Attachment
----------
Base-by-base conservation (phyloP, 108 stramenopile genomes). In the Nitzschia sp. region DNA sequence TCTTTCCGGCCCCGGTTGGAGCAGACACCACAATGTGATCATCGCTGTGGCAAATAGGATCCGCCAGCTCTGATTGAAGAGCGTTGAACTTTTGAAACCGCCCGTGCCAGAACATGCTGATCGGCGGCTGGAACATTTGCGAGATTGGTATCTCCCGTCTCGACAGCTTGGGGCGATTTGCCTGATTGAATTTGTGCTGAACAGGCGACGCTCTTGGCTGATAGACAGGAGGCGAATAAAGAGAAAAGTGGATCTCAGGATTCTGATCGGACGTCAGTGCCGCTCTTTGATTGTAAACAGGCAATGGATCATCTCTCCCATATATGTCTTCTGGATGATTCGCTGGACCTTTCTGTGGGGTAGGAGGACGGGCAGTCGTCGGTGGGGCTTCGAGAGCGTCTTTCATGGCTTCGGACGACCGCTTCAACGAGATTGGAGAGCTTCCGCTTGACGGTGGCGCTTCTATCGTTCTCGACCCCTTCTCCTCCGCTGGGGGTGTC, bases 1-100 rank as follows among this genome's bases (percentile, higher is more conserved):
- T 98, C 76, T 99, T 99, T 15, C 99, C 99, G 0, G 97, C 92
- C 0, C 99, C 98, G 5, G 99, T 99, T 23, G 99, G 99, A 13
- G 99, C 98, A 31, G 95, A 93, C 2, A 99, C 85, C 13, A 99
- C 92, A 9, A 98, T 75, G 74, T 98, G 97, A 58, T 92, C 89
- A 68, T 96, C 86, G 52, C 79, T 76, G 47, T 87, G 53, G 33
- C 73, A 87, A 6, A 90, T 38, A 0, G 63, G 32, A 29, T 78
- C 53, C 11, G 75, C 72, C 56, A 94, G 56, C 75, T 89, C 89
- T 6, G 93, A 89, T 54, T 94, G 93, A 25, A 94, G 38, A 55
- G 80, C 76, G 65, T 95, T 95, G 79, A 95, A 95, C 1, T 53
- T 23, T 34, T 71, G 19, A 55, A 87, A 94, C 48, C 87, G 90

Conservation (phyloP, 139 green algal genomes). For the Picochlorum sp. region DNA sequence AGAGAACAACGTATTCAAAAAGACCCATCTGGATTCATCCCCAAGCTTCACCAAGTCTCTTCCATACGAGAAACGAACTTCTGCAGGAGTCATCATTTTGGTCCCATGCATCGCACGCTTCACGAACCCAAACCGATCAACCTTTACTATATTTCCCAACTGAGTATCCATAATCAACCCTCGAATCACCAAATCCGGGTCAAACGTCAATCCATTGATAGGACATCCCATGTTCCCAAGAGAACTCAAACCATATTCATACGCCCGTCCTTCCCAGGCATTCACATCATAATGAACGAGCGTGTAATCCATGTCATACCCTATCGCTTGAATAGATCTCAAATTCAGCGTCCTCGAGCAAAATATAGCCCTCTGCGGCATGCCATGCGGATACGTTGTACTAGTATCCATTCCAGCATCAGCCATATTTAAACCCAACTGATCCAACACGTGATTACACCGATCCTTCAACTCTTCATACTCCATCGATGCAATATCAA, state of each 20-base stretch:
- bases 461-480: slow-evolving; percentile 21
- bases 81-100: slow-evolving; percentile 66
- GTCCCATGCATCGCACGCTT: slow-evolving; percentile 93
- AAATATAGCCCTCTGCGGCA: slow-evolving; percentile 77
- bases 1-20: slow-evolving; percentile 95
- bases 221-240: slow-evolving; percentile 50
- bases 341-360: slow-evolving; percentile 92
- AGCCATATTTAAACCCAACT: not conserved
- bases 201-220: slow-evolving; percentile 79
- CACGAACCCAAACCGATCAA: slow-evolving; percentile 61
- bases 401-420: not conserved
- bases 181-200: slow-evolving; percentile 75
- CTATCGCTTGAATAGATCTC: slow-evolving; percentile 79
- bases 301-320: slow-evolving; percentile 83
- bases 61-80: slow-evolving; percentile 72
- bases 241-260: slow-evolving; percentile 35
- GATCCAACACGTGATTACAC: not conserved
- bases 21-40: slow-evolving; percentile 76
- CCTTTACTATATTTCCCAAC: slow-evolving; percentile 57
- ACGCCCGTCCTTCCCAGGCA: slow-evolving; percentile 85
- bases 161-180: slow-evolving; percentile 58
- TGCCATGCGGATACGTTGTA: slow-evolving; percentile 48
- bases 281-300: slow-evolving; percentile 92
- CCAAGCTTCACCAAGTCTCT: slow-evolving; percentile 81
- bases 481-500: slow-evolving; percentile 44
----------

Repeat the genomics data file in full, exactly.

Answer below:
Base-by-base conservation (phyloP, 108 stramenopile genomes). In the Nitzschia sp. region DNA sequence TCTTTCCGGCCCCGGTTGGAGCAGACACCACAATGTGATCATCGCTGTGGCAAATAGGATCCGCCAGCTCTGATTGAAGAGCGTTGAACTTTTGAAACCGCCCGTGCCAGAACATGCTGATCGGCGGCTGGAACATTTGCGAGATTGGTATCTCCCGTCTCGACAGCTTGGGGCGATTTGCCTGATTGAATTTGTGCTGAACAGGCGACGCTCTTGGCTGATAGACAGGAGGCGAATAAAGAGAAAAGTGGATCTCAGGATTCTGATCGGACGTCAGTGCCGCTCTTTGATTGTAAACAGGCAATGGATCATCTCTCCCATATATGTCTTCTGGATGATTCGCTGGACCTTTCTGTGGGGTAGGAGGACGGGCAGTCGTCGGTGGGGCTTCGAGAGCGTCTTTCATGGCTTCGGACGACCGCTTCAACGAGATTGGAGAGCTTCCGCTTGACGGTGGCGCTTCTATCGTTCTCGACCCCTTCTCCTCCGCTGGGGGTGTC, bases 1-100 rank as follows among this genome's bases (percentile, higher is more conserved):
- T 98, C 76, T 99, T 99, T 15, C 99, C 99, G 0, G 97, C 92
- C 0, C 99, C 98, G 5, G 99, T 99, T 23, G 99, G 99, A 13
- G 99, C 98, A 31, G 95, A 93, C 2, A 99, C 85, C 13, A 99
- C 92, A 9, A 98, T 75, G 74, T 98, G 97, A 58, T 92, C 89
- A 68, T 96, C 86, G 52, C 79, T 76, G 47, T 87, G 53, G 33
- C 73, A 87, A 6, A 90, T 38, A 0, G 63, G 32, A 29, T 78
- C 53, C 11, G 75, C 72, C 56, A 94, G 56, C 75, T 89, C 89
- T 6, G 93, A 89, T 54, T 94, G 93, A 25, A 94, G 38, A 55
- G 80, C 76, G 65, T 95, T 95, G 79, A 95, A 95, C 1, T 53
- T 23, T 34, T 71, G 19, A 55, A 87, A 94, C 48, C 87, G 90

Conservation (phyloP, 139 green algal genomes). For the Picochlorum sp. region DNA sequence AGAGAACAACGTATTCAAAAAGACCCATCTGGATTCATCCCCAAGCTTCACCAAGTCTCTTCCATACGAGAAACGAACTTCTGCAGGAGTCATCATTTTGGTCCCATGCATCGCACGCTTCACGAACCCAAACCGATCAACCTTTACTATATTTCCCAACTGAGTATCCATAATCAACCCTCGAATCACCAAATCCGGGTCAAACGTCAATCCATTGATAGGACATCCCATGTTCCCAAGAGAACTCAAACCATATTCATACGCCCGTCCTTCCCAGGCATTCACATCATAATGAACGAGCGTGTAATCCATGTCATACCCTATCGCTTGAATAGATCTCAAATTCAGCGTCCTCGAGCAAAATATAGCCCTCTGCGGCATGCCATGCGGATACGTTGTACTAGTATCCATTCCAGCATCAGCCATATTTAAACCCAACTGATCCAACACGTGATTACACCGATCCTTCAACTCTTCATACTCCATCGATGCAATATCAA, state of each 20-base stretch:
- bases 461-480: slow-evolving; percentile 21
- bases 81-100: slow-evolving; percentile 66
- GTCCCATGCATCGCACGCTT: slow-evolving; percentile 93
- AAATATAGCCCTCTGCGGCA: slow-evolving; percentile 77
- bases 1-20: slow-evolving; percentile 95
- bases 221-240: slow-evolving; percentile 50
- bases 341-360: slow-evolving; percentile 92
- AGCCATATTTAAACCCAACT: not conserved
- bases 201-220: slow-evolving; percentile 79
- CACGAACCCAAACCGATCAA: slow-evolving; percentile 61
- bases 401-420: not conserved
- bases 181-200: slow-evolving; percentile 75
- CTATCGCTTGAATAGATCTC: slow-evolving; percentile 79
- bases 301-320: slow-evolving; percentile 83
- bases 61-80: slow-evolving; percentile 72
- bases 241-260: slow-evolving; percentile 35
- GATCCAACACGTGATTACAC: not conserved
- bases 21-40: slow-evolving; percentile 76
- CCTTTACTATATTTCCCAAC: slow-evolving; percentile 57
- ACGCCCGTCCTTCCCAGGCA: slow-evolving; percentile 85
- bases 161-180: slow-evolving; percentile 58
- TGCCATGCGGATACGTTGTA: slow-evolving; percentile 48
- bases 281-300: slow-evolving; percentile 92
- CCAAGCTTCACCAAGTCTCT: slow-evolving; percentile 81
- bases 481-500: slow-evolving; percentile 44